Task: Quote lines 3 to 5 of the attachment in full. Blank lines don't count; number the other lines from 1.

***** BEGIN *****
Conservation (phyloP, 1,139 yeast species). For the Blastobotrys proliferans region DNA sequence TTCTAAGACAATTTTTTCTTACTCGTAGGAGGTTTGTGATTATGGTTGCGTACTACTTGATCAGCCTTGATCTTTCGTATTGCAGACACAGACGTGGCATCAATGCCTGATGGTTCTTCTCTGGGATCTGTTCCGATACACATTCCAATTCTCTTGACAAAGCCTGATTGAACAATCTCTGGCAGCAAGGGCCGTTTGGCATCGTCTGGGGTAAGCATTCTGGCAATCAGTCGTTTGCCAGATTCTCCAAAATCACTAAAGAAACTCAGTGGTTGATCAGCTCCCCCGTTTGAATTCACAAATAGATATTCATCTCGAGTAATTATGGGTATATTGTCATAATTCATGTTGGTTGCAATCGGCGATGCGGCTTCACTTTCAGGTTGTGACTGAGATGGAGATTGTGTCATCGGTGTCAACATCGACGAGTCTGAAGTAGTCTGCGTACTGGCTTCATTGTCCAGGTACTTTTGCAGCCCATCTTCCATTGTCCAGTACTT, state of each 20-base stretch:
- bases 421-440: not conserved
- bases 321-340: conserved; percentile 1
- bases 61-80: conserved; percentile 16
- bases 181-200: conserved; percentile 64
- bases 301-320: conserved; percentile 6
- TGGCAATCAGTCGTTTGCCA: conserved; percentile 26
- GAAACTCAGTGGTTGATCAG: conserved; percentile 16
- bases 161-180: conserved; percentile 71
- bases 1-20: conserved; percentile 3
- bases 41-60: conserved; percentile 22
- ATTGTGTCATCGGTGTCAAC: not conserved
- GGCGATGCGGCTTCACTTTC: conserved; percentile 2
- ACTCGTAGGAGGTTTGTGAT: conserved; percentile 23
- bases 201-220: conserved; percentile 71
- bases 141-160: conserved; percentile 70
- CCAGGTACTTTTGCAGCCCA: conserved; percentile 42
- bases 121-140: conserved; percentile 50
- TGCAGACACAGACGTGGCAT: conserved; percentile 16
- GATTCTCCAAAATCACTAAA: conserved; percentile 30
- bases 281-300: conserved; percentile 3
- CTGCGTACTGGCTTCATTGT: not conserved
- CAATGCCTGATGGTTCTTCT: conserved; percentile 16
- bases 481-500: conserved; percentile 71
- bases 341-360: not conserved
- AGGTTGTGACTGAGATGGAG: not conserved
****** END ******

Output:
- bases 321-340: conserved; percentile 1
- bases 61-80: conserved; percentile 16
- bases 181-200: conserved; percentile 64